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 Table of Contents 
CASE REPORT
Year : 2019  |  Volume : 8  |  Issue : 3  |  Page : 1276-1278  

Abdelazim and Shikanova suggested protocol of Ain Shams and West Kazakhstan Universities for management of delayed-interval delivery of the second twin: Case report


1 Department of Obstetrics and Gynecology, Ain Shams University, Cairo, Egypt; Department of Obstetrics and Gynecology, Ahmadi Hospital, Kuwait Oil Company (KOC), Ahmadi, Kuwait
2 Department of Obstetrics and Gynecology, №1, Marat Ospanov, West Kazakhstan State Medical University (WKSMU), Aktobe, Kazakhstan

Date of Web Publication27-Mar-2019

Correspondence Address:
Prof. Ibrahim A Abdelazim
Department of Obstetrics and Gynecology, Ain Shams University, Cairo, Egypt and Ahmadi Hospital, Kuwait Oil Company (KOC), Kuwait, P.O. Box: 9758, 61008 Ahmadi

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Source of Support: None, Conflict of Interest: None


DOI: 10.4103/jfmpc.jfmpc_5_19

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  Abstract 


Background: The incidence of multiple gestations increased after the assisted reproductive techniques. Preterm labor and preterm premature rupture of fetal membranes are the most common complications of multiple gestations. Traditionally, if one fetus is delivered preterm in twin pregnancies, the situation is managed by delivery of the second fetus. Recently, there are reported cases of delayed-interval delivery (DID) of the second twin, with good outcome without established protocol for management of such cases. This report presents the protocol suggested by Abdelazim and Shikanova for the management of DID of the remaining second twin. Conclusion: The birth weight and the survival rate increased after Abdelazim and Shikanova suggested protocol for management of DID of the remaining second twin without any maternal risks or complications. DID should be done in tertiary centers after informing the parents about the possible risks of keeping the live second twin in the hostile intrauterine environment.

Keywords: Abdelazim, delayed, delivery, interval, Shikanova


How to cite this article:
Abdelazim IA, Shikanova S. Abdelazim and Shikanova suggested protocol of Ain Shams and West Kazakhstan Universities for management of delayed-interval delivery of the second twin: Case report. J Family Med Prim Care 2019;8:1276-8

How to cite this URL:
Abdelazim IA, Shikanova S. Abdelazim and Shikanova suggested protocol of Ain Shams and West Kazakhstan Universities for management of delayed-interval delivery of the second twin: Case report. J Family Med Prim Care [serial online] 2019 [cited 2019 Aug 23];8:1276-8. Available from: http://www.jfmpc.com/text.asp?2019/8/3/1276/254912




  Introduction Top


The incidence of multiple gestations increased owing to assisted reproductive techniques (ARTs).[1] Preterm labor (PTL) and preterm premature rupture of fetal membranes (PPRFM) are the most common complications of multiple gestations.[2] Traditionally, if one fetus is delivered preterm in twin pregnancies, the situation is managed by the delivery of the second fetus. Recently, there are reported cases of delayed-interval delivery (DID) of the second twin, with good outcome without established protocol for management of such cases.[3] This report represents the protocol suggested by Abdelazim and Shikanova for management of DID of the remaining second twin.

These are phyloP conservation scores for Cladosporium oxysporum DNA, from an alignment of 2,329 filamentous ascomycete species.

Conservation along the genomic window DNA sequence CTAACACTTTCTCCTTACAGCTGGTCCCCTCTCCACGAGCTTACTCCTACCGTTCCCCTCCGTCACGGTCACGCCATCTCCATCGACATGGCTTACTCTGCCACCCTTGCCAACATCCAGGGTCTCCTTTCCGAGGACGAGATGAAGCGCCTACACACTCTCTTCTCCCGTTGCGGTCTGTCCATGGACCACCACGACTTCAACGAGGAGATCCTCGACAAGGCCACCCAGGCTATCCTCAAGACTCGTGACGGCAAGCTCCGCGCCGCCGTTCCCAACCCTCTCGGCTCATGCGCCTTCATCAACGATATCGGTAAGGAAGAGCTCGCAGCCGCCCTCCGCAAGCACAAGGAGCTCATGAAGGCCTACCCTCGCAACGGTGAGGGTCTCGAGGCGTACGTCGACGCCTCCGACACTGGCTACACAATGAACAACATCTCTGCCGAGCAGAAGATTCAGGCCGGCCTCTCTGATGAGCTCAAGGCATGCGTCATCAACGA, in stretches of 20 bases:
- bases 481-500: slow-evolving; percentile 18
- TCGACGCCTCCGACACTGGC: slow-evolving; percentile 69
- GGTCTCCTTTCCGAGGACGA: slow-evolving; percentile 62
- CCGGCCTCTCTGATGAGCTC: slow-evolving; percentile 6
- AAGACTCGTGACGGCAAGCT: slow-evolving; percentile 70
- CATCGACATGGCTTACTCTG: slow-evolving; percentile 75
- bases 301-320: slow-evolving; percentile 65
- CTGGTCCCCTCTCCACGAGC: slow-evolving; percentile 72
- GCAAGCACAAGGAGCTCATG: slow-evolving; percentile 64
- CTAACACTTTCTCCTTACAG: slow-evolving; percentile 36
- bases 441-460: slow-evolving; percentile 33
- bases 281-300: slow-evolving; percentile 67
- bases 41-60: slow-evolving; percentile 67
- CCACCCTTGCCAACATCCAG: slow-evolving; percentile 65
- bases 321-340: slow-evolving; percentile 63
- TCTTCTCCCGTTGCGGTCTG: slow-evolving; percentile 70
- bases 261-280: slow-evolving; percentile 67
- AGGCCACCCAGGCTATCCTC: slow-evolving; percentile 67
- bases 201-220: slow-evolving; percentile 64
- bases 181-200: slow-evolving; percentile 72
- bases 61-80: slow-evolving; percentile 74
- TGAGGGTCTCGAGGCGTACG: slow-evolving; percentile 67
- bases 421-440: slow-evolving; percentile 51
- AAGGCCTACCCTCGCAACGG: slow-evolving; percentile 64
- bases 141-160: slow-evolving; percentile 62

Case Report Top


A 29-year-old woman, P2 (previous two cesarean deliveries), twin pregnancy after ART, presented with PPRFM and delivered a fresh still birth (FSB 430 g) first twin at 22+3 weeks' gestation.

The parents agreed and signed written consent for Abdelazim and Shikanova suggested protocol for management of DIDof the remaining second twin. After delivery of the first fetus, the umbilical cord was ligated as high as possible in the cervix under complete aseptic condition and the placenta left in situ followed by vaginal washes with 0.5% chlorhexidine (bacteriostatic). Studied woman received systemic antibiotics (IV ampicillin for 2 days, followed by oral amoxicillin for 5 days combined with erythromycin for 10 days) and discharged home for follow-up every 3 days using infection (white blood cells count, CRP, and pro-calcitonin weekly), consumptive coagulopathy parameters (platelet count, bleeding, clotting, and prothrombin times weekly), and wellbeing of the second fetus every 3 days (twice weekly) through conservative treatment till 34 weeks.[1] Betamethasone was given for lung maturity and magnesium sulfate for neuroprotection of the second remaining twin at 24 gestational weeks.[4],[5]

She delivered by cesarean section (CS) at 34 weeks (11 weeks + 4 days of conservative treatment), baby boy 1.68 kg (1.25 kg weight difference from the first FSB fetus), received surfactant 10 min. after delivery, admitted to neonatal intensive care unit (NICU) for 12 days on ventilator support, and discharged at 2.2 kg in good general condition. No maternal complications were recorded during the DID of the remaining second twin.


  Discussion Top


Incidence of multiple gestations increased, and DID is common nowadays after ARTs.[3] After delivery of the first fetus at 22+3 weeks' gestation, the parents were informed about the possible risks of keeping the live second twin in hostile intrauterine environment (recurrent PTL, infection, postpartum hemorrhage, and consumptive coagulopathy).[6]

The studied woman delivered the second twin by CS at 34 weeks (11 weeks + 4 days of conservative treatment and 1.25 kg weight difference from the first FSB fetus), admitted to NICU for 12 days, and discharged in good general condition. The birth weight and the survival rate of the remaining second twin increased after following Abdelazim and Shikanova suggested protocol for management of DID without any maternal complications.

DID of the second infant has a positive effect on short-term outcome,[6] and is beneficial for the second twin if managed in tertiary centers.[7]

Arabin and van Eyck concluded that the DID associated with better perinatal results if the birth of the first twin happens between 20 and 29 weeks'.[8]